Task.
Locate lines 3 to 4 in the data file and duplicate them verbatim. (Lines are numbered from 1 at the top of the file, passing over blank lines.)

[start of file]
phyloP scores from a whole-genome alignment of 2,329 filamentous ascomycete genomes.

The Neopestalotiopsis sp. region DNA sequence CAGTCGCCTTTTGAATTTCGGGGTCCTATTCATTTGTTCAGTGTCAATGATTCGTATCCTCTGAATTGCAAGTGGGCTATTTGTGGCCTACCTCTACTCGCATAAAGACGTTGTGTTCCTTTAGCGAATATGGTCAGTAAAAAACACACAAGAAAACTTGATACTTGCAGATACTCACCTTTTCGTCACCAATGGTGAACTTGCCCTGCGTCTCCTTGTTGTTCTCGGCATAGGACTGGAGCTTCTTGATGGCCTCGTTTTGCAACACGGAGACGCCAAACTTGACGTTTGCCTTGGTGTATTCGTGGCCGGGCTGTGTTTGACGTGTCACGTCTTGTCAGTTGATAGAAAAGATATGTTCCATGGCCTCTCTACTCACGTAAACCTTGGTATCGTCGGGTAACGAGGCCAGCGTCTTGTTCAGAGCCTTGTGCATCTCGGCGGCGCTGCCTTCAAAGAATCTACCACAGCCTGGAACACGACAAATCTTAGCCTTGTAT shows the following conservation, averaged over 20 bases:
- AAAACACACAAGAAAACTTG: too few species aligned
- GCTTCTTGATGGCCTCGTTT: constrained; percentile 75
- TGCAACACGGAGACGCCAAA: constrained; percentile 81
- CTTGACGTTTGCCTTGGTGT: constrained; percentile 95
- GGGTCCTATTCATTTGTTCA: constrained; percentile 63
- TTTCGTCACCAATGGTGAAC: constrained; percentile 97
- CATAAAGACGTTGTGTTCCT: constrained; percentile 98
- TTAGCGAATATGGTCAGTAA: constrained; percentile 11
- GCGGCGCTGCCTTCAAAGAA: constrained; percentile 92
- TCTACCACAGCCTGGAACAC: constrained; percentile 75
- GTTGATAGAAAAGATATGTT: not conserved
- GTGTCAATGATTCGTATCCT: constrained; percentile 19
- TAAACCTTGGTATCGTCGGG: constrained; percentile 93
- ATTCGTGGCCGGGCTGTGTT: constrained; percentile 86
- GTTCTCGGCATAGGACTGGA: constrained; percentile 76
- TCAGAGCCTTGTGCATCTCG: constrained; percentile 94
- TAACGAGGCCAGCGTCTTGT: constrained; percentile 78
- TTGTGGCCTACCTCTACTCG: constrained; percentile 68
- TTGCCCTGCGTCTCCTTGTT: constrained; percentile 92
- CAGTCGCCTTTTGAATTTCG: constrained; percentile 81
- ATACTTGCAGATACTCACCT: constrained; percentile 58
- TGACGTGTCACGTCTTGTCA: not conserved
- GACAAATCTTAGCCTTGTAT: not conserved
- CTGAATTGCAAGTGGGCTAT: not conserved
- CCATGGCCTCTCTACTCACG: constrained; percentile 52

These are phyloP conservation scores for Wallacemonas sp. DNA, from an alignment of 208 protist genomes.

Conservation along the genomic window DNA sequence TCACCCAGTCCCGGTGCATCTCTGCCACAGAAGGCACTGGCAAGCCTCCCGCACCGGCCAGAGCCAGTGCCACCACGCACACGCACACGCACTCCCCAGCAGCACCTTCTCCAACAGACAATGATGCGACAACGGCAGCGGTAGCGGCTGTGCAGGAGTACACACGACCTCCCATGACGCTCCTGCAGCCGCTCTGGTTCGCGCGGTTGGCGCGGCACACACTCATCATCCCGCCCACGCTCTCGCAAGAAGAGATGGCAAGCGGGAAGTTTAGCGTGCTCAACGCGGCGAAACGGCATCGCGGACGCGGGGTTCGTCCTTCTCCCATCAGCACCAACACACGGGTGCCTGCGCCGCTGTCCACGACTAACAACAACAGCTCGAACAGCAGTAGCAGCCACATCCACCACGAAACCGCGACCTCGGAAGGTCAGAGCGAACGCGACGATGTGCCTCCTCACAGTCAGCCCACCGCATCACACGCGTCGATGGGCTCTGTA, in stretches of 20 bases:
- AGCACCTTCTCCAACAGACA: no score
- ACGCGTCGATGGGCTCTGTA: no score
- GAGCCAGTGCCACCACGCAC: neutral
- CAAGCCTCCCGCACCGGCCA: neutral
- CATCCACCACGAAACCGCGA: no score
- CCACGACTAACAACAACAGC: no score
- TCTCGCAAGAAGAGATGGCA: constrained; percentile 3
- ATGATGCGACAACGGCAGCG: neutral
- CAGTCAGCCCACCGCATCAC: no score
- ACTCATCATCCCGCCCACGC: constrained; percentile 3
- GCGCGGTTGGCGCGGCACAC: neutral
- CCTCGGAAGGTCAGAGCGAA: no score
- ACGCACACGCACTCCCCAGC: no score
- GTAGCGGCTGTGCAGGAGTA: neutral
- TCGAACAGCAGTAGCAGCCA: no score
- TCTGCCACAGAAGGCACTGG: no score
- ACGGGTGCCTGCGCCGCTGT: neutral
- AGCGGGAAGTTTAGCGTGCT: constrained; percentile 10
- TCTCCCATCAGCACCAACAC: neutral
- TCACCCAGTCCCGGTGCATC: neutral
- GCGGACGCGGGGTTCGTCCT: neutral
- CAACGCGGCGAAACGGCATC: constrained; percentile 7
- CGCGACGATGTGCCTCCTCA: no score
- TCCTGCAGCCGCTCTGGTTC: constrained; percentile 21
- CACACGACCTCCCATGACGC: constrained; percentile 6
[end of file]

- AAAACACACAAGAAAACTTG: too few species aligned
- GCTTCTTGATGGCCTCGTTT: constrained; percentile 75